It also offers an opportunity to interact in a positive manner with the general public, which many of my contacts would welcome enthusiastically.

    In the rehabilitation field, “normalization” is a priority concept. IMO, being isolated from the mainstream and feeling ostracized due to the highly stigmatized condition of homelessness are far more dehumanizing than providing a useful service and doing productive work for pay.

    People interested in such work – whether homeless or not – could advertise that they provide “Mobile Hotspot” services; they would not have to use the term “Homeless Hotspot.”

    I encourage attorneys to focus intensely on any possible conflicts between agencies accepting federal HUD funds and any possible violations of federal laws like the Americans with Disabilities Act and the Americans with Disabilities Amendments Act. A very significant route to the resolution of homelessness issues may lie within our court system.

  2. joseph2dogs says:

    Mary I am surprised by your response and have to wonder do you really know the people you work with, because yes we would all feel dehumanized by it I have in the last 2 days asked almost all of my phone contacts of homeless people and not one of them felt it was any different than any other Dehumanizing job they are offered would they take the Job in most cases yes but at the end of the day it would simply be “for the money and they would feel no better about themselves” “people always Come to us for the Jobs no one else will do” ” What if I get Hungry Is someone going to Get Mad because I wondered out of Range?” ” Do you think The city Would Let me do this By Myself?” I have paraphrased Here because My friends are much More colorful In there dialect. How can we justify turning people into routers when In most cities it is against the law for them to ask for a piece of bread or some spare change?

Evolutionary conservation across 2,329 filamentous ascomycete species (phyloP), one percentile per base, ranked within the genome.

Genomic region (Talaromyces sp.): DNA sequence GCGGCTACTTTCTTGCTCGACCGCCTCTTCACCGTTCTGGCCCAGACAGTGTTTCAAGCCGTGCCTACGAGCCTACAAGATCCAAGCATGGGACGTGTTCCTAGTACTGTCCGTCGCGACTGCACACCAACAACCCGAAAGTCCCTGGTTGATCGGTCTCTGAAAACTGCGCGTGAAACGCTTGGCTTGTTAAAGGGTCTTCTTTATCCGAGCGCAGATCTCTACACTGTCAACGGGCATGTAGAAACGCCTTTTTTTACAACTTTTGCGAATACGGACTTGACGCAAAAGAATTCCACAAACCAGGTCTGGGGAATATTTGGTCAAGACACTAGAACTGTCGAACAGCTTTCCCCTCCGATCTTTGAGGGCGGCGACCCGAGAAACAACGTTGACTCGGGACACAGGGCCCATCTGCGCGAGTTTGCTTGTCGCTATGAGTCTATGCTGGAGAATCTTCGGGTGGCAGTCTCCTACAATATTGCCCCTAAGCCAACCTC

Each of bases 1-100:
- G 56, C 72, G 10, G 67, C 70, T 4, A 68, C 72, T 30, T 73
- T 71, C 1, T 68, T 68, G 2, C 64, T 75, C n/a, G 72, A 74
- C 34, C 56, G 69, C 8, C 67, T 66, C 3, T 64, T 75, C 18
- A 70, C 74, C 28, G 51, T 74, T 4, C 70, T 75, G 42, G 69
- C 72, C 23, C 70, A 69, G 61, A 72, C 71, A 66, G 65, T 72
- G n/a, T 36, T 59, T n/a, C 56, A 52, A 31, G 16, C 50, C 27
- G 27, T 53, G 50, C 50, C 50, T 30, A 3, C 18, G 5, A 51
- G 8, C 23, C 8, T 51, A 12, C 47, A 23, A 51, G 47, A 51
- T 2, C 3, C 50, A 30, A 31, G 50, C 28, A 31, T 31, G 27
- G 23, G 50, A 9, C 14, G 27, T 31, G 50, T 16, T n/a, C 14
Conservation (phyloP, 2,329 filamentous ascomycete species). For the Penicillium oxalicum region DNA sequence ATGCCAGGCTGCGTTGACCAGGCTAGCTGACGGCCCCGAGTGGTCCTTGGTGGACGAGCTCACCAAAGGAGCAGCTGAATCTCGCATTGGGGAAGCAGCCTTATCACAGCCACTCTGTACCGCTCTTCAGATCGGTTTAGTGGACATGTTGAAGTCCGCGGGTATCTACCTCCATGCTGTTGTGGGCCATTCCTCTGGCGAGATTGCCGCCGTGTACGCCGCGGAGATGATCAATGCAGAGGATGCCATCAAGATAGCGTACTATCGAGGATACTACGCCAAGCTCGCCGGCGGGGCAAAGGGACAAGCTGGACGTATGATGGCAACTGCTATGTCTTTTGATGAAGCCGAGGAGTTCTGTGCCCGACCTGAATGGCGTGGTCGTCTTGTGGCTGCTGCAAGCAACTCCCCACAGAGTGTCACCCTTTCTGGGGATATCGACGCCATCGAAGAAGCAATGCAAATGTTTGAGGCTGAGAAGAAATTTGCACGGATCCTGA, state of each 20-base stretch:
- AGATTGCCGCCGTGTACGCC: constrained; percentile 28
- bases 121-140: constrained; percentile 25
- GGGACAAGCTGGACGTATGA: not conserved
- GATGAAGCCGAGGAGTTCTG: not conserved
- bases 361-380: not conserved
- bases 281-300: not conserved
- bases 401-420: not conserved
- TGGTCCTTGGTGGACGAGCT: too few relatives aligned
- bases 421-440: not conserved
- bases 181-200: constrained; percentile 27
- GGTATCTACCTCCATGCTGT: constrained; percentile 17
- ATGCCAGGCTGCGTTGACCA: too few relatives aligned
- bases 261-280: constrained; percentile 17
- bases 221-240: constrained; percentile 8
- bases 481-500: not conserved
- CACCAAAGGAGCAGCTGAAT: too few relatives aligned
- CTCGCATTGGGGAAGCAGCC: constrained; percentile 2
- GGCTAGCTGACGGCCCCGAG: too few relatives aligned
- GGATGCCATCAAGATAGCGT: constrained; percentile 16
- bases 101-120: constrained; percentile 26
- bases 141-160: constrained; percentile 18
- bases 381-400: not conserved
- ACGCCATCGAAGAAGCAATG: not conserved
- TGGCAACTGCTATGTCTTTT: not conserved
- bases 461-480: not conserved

Maybe If you payed for this service in a wage compared to that of the Clowns in the Board room of BHH who keep coming up with these exploitative Schemes then there would be some societal Justice. Until then we are again Bailing out the titanic with a thimble.

  3. HomelessInLA says:

    Hi Joseph!
    Personally, I was thinking that “Human Hotspotting” is something I did just last month wehen I was at a conference and the hotel wanted to charge $30 a day. I asked my friends who wanted to use my hotspot for $5 and shared.

    I like the idea. Couldn’t Girl Scouts and other groups do this for fundraising?

    I have one of those kids who likes to stand on Hollywood Blvd and take pictures with tourists. Maybe I should stand next to her with a Human Hotspot t-shirt. Is there a business liscence needed for that?

    As a social worker, I had clients who did Bum Fights for money, turned tricks, sold their belongings and anything else it would take to make money for food or rent at the SRO. It isn’t a 1099 or W2 type of occupation – but it is a person offering a service and filling a need.
    the part that bothered me is that the housing status was used as an identifyer. Couldn’t they have chosen people from the shelter as hotspots without advertising their marginalization?